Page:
How Gum Disease Begins, And How To Prevent It!
Posted on Jun 27, 2018 by William J. Claiborne, DDS MS
When we wake up in the morning, we all have a bit of a coating in our mouths that makes us feel ‘not-so-fresh.’ Morning breath occurs because, during the night, oral bacteria accumulate and form a film that coats the teeth, tongue and gum tissues.
For people who are diligent about twice-daily brushing and flossing before bedtime, this helps to minimize the amount of bacteria that accumulate throughout the night. However, during sleep, saliva flow is at a minimum.
Saliva helps to move bacteria out of the mouth on a continual basis. This means that the rinsing action you get from saliva during the day is less helpful during sleep. Thus, oral bacteria build up over the course of 8 or so hours.
For those who do not have a thorough brushing and flossing routine, oral bacteria amass at a much faster rate, of course. The level of bacteria vary tremendously from an individual who has a thorough oral hygiene regimen versus someone who is less frequent and/or less thorough.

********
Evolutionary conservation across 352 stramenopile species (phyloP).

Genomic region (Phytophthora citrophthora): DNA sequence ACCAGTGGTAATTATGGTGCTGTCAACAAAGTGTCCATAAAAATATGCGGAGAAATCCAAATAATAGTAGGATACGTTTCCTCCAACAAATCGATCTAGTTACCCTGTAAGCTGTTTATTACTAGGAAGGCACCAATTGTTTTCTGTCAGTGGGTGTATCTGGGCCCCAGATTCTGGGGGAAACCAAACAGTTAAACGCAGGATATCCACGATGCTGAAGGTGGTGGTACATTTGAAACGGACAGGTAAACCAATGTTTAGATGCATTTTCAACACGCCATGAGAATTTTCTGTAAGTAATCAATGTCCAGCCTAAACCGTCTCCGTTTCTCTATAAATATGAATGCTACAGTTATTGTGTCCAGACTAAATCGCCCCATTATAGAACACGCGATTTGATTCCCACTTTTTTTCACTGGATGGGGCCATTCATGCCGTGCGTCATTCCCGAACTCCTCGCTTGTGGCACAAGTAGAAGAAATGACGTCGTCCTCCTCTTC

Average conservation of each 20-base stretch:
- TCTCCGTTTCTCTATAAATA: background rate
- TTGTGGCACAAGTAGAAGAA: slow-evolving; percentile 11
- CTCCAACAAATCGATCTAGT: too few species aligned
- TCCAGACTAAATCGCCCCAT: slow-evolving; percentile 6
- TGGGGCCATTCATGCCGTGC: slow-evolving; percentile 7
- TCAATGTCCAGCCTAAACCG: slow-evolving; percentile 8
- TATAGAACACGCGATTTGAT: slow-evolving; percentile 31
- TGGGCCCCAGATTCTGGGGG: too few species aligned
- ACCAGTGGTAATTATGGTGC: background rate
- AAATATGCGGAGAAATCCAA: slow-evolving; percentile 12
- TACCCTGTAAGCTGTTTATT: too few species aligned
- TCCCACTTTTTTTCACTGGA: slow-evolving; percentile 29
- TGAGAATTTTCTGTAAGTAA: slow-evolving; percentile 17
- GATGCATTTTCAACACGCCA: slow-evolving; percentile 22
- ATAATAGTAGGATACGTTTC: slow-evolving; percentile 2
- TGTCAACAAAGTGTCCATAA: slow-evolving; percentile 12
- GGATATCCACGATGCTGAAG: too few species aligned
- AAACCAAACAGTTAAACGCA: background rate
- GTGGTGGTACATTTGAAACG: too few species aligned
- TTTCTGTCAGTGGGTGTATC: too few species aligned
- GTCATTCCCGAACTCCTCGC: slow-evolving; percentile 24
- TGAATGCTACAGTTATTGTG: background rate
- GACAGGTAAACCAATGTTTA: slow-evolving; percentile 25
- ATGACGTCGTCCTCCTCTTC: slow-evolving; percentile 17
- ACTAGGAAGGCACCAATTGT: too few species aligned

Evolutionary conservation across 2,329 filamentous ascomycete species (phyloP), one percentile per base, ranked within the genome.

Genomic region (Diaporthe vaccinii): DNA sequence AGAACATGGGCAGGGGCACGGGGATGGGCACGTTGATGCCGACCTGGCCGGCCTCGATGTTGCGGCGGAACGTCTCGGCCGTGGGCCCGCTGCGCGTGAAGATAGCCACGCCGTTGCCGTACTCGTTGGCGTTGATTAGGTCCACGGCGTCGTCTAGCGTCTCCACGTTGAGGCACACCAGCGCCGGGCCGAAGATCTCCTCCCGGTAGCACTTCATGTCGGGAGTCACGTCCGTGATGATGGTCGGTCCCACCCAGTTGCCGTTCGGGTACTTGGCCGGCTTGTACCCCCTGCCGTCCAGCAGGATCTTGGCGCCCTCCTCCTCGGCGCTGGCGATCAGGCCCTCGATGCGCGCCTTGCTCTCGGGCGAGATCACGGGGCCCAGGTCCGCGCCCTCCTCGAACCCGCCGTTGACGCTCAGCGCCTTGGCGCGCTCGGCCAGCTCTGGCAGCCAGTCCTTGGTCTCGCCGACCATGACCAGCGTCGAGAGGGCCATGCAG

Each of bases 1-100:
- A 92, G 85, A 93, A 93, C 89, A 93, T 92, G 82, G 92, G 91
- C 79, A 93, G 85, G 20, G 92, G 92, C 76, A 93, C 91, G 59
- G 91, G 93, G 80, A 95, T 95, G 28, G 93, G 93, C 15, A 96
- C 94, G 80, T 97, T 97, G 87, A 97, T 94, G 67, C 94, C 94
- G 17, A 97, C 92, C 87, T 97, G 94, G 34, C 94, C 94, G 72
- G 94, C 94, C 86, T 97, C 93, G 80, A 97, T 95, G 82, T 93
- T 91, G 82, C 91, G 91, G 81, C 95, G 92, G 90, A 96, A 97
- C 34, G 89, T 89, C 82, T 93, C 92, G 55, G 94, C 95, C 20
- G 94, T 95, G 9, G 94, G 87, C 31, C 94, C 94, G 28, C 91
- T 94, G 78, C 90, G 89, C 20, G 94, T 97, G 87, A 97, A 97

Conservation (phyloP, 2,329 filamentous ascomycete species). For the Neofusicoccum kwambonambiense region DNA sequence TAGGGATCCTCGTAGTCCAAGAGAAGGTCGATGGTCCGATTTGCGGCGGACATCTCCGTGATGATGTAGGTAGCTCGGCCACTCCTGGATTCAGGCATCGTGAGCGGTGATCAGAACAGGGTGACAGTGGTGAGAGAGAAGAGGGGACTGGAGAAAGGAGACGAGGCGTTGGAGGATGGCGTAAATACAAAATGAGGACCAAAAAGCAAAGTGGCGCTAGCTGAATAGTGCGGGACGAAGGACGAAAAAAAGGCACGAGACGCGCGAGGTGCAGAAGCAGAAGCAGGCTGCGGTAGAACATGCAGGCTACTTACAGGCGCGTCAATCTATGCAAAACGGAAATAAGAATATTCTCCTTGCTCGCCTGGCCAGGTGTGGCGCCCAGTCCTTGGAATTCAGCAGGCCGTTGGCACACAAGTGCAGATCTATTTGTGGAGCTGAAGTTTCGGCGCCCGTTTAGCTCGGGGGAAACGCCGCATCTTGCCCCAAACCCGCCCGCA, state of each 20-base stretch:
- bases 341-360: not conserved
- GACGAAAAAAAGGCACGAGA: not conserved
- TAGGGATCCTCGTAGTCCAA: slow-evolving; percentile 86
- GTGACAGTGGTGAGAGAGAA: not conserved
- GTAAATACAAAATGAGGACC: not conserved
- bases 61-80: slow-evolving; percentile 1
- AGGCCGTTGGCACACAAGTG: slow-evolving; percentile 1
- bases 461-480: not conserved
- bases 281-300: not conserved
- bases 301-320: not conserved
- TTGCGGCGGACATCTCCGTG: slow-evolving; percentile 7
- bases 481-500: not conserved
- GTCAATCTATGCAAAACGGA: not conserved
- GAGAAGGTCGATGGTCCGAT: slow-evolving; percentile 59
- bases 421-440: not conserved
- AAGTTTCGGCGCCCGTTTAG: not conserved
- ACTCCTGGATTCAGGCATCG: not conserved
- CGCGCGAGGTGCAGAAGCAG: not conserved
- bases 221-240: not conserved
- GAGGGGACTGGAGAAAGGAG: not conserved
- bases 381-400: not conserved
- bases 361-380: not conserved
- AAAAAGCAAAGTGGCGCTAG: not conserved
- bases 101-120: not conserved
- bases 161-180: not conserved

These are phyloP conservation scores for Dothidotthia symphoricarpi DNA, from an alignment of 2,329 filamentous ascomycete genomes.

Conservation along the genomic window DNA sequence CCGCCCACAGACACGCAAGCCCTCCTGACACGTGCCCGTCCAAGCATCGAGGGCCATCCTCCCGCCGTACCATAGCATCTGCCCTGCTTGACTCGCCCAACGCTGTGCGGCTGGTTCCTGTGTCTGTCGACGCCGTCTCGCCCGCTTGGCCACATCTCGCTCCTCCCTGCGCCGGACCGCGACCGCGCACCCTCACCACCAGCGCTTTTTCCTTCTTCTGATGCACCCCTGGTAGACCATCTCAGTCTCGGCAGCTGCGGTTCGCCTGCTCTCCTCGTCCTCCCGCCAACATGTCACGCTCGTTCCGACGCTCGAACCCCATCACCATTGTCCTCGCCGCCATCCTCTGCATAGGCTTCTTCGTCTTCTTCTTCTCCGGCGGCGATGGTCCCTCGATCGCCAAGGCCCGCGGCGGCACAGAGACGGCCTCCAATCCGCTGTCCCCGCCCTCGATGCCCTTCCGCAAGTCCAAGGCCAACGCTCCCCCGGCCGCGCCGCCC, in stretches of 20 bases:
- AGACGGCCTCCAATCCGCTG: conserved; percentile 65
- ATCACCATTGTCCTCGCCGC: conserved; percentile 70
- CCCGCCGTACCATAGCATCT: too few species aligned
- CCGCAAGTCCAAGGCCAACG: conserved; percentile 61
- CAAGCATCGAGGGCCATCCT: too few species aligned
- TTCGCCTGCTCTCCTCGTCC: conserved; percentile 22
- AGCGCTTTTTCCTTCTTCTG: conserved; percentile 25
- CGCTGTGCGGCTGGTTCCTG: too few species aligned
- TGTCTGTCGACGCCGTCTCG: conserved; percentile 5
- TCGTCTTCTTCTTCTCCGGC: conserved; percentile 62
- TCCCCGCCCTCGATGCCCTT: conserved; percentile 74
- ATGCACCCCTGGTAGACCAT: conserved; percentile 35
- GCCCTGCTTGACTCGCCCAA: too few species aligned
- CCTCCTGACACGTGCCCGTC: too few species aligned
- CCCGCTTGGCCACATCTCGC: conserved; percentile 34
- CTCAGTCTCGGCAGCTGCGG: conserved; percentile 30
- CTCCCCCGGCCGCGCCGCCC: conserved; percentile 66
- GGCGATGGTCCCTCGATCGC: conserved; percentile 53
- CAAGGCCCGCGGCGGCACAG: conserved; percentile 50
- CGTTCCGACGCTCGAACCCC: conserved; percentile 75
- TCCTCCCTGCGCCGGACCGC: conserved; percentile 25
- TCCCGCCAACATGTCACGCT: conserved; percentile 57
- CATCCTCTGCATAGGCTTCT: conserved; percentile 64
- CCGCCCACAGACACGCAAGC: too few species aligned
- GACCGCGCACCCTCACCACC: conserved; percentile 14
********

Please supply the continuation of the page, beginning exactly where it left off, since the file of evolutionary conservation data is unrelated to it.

Keep in mind that oral bacteria are living organisms. Bacteria thrive in an environment that is warm, moist and dark. In the mouth, they subsist on gum tissues and food particles (the reason why you should floss to dislodge that bit of pork chop caught between teeth). And, bacteria breed – in your mouth. The more there are, the faster they reproduce in number.
As oral bacteria grow, they form a film that coats the teeth and gums, known as plaque. Plaque forms quickly, so quickly it can be felt just by running your tongue over teeth at the end of the day before brushing.
If plaque is not removed on a daily basis, it can harden into a substance known as tartar, or calculus. This cement-hard mass of bacteria attaches to teeth. It can no longer be brushed or flossed away and is only removable by dental caregivers using special tools.